Central Arizona Project warns people of the dangers of canals during monsoon season

The Central Arizona Project boasts 336 miles of canals.

"It is uphill where we take water from the Colorado River to our canal south of Tucson. We pump the water uphill at fifteen different points along the canal," said Ted Cooke, the General Manager of CAP.

According to Cooke, the water is fast moving.

"The purpose of the canal is to move the water not to swim or fish or any of those other things," Cooke said.

Cooke says this time of year, especially when monsoon rains cause the water inside the canals to swell, they can pose a dangerous, even deadly threat.

Water rescues like the one in Ellsworth become all too common.

SkyFox was over the scene this past Monday when a 10-year-old boy found himself in flood waters that almost became too much to handle.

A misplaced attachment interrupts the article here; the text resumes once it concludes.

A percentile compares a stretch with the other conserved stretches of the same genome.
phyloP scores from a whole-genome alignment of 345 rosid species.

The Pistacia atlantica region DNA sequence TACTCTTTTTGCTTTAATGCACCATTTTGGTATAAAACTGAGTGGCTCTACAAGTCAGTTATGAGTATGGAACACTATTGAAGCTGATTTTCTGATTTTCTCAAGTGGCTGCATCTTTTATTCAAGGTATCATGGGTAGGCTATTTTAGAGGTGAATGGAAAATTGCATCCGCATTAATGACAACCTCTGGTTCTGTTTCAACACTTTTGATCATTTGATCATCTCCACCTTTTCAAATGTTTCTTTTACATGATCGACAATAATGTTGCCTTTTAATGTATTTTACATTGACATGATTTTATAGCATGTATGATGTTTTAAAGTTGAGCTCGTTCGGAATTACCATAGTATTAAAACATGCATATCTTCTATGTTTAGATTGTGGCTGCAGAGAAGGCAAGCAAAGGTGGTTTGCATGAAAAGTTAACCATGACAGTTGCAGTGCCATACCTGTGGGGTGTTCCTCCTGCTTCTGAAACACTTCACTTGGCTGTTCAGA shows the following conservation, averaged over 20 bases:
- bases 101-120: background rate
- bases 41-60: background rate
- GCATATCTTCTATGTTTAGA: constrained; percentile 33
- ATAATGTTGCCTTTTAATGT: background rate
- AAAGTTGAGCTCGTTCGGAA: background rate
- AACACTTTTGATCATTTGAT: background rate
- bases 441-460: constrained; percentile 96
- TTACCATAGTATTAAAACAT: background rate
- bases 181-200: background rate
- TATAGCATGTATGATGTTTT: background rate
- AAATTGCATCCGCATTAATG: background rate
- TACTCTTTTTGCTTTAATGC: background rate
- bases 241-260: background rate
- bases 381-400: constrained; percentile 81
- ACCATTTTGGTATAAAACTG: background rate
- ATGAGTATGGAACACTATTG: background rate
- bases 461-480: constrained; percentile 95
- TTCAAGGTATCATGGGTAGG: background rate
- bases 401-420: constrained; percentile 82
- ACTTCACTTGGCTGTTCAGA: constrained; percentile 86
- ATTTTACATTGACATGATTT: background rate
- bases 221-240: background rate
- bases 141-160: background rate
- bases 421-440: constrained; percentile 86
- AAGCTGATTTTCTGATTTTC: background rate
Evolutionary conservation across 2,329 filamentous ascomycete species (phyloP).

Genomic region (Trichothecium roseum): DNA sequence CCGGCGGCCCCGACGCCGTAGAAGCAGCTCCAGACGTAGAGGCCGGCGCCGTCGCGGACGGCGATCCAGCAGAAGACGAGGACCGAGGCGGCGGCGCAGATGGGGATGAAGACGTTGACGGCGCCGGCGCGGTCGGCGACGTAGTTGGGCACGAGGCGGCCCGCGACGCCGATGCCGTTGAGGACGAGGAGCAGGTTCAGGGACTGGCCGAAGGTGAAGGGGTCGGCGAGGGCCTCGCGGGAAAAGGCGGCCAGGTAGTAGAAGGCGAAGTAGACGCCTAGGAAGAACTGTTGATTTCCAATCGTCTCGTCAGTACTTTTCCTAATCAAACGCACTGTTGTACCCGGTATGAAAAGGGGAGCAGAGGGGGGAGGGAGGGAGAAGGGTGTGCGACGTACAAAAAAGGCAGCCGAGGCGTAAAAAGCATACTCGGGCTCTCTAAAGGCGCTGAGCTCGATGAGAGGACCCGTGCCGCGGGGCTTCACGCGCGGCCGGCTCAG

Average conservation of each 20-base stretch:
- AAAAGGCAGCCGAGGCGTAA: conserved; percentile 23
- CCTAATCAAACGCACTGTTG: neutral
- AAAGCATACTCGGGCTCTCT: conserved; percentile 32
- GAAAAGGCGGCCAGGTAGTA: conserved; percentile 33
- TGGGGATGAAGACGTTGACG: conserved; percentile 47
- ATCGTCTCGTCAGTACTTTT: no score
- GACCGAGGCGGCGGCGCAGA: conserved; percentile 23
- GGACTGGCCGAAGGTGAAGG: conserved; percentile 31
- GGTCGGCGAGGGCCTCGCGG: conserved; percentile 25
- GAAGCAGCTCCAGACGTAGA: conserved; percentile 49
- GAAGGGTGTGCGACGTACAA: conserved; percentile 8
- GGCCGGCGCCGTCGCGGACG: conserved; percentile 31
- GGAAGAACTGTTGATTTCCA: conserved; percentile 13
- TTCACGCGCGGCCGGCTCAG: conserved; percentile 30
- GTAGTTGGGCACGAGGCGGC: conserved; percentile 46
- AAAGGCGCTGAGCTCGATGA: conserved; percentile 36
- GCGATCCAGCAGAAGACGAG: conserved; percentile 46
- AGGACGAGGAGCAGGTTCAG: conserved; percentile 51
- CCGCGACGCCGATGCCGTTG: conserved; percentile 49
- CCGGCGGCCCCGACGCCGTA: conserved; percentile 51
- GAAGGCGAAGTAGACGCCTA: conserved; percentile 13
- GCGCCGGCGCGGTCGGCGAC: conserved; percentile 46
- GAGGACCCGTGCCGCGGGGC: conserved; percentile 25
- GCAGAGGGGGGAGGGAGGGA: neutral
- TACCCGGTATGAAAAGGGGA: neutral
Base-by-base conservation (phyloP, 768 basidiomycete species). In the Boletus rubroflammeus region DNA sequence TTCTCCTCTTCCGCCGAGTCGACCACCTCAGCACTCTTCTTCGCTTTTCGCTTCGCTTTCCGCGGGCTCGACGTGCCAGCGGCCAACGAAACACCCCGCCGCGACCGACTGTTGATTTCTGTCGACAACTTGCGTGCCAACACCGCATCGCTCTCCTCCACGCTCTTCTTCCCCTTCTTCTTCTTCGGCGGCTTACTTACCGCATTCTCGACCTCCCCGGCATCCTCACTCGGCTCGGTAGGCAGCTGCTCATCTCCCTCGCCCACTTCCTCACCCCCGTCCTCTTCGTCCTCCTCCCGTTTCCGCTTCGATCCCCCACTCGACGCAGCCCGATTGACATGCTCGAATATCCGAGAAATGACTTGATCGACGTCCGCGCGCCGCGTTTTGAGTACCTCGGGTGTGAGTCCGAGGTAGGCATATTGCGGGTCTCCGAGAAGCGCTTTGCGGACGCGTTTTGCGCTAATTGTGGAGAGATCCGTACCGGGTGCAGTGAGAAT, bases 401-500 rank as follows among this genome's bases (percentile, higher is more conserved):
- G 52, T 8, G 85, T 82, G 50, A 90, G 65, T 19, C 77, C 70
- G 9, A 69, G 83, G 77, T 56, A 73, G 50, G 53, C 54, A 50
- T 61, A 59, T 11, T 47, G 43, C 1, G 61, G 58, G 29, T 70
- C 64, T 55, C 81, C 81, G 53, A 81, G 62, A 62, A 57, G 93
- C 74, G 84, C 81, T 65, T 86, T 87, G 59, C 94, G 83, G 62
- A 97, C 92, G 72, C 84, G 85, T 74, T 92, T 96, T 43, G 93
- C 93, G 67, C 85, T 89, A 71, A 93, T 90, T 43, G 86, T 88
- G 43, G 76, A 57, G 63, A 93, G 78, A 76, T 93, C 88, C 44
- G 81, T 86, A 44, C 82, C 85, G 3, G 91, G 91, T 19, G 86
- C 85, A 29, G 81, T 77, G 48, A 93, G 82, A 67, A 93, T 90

"So 18 feet of water moving through our canal is something that is much taller than any person. There's no way that an individual or an animal that finds their way into that water is going to be able to escape," Cooke said.

According to Cooke, all of the canals managed by CAP are fenced. Those barriers, he says, are there for a reason and shouldn't be ignored.

"If you see a fence there, that usually is a warning sign and if there's a fence there, it's there for a reason. It's not to be mean, it's not to keep the fish for ourselves or something like that. It's to make sure people are safe," Cooke said.